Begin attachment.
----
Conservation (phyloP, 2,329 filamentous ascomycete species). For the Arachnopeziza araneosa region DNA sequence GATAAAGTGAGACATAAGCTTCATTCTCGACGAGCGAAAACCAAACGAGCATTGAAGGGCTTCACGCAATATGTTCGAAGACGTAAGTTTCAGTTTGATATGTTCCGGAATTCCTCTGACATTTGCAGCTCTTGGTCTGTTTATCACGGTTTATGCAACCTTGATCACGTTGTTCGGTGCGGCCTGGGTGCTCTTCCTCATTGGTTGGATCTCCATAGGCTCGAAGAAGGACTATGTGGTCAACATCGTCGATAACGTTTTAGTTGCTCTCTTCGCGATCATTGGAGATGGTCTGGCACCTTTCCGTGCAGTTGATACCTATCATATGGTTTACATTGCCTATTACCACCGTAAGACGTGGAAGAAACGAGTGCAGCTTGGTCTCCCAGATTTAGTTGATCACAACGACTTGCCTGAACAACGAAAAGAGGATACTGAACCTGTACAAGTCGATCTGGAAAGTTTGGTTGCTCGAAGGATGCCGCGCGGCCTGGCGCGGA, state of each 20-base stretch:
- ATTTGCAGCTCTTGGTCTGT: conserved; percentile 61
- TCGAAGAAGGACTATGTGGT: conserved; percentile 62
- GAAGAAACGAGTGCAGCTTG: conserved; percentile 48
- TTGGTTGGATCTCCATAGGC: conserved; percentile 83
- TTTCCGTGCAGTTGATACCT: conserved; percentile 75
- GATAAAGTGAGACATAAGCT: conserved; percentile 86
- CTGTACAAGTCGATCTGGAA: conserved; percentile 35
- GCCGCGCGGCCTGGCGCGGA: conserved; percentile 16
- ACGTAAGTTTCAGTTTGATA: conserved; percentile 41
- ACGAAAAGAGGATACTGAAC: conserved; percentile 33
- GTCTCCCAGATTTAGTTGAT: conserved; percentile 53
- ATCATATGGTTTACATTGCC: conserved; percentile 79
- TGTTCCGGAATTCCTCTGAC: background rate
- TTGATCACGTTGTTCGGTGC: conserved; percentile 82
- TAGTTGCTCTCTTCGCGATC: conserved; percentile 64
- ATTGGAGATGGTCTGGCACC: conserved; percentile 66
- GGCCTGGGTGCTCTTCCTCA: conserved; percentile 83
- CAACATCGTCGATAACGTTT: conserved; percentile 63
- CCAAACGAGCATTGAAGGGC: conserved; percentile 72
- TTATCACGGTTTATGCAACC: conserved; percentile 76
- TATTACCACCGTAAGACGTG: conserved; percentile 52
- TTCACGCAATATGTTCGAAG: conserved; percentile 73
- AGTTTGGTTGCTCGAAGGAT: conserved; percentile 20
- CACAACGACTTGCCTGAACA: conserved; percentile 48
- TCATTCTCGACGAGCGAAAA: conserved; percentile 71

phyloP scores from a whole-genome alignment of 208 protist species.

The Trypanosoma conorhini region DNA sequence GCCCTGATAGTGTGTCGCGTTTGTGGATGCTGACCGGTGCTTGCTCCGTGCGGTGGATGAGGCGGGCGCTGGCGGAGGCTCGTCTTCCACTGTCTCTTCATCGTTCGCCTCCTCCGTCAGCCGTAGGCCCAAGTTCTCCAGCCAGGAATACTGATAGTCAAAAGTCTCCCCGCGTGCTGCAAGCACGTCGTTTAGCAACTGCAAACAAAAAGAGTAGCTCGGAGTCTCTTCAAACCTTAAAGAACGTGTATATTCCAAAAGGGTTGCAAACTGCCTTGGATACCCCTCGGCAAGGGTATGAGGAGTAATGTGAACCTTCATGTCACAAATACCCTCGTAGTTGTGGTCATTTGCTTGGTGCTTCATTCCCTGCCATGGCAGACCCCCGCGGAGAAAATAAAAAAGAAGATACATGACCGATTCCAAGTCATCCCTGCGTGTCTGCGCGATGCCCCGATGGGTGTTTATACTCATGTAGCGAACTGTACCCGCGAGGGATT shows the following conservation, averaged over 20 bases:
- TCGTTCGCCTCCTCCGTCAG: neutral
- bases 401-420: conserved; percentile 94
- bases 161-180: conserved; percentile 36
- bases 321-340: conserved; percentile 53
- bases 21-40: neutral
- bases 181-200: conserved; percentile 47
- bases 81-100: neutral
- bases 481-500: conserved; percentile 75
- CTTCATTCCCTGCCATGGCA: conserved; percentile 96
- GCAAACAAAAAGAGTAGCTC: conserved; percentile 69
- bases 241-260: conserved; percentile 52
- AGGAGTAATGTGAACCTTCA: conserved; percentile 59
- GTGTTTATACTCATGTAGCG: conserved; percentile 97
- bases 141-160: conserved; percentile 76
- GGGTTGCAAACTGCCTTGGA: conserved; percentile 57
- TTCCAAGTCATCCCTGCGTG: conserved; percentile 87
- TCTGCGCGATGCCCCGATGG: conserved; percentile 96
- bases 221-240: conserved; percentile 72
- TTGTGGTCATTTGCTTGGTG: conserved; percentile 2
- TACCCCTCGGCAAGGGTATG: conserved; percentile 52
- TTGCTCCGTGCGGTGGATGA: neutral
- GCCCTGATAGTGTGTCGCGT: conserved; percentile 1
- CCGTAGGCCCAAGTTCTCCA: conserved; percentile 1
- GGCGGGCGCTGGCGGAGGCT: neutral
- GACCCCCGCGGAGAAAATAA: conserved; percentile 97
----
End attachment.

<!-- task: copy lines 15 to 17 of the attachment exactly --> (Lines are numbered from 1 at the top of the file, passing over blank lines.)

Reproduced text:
- TTGATCACGTTGTTCGGTGC: conserved; percentile 82
- TAGTTGCTCTCTTCGCGATC: conserved; percentile 64
- ATTGGAGATGGTCTGGCACC: conserved; percentile 66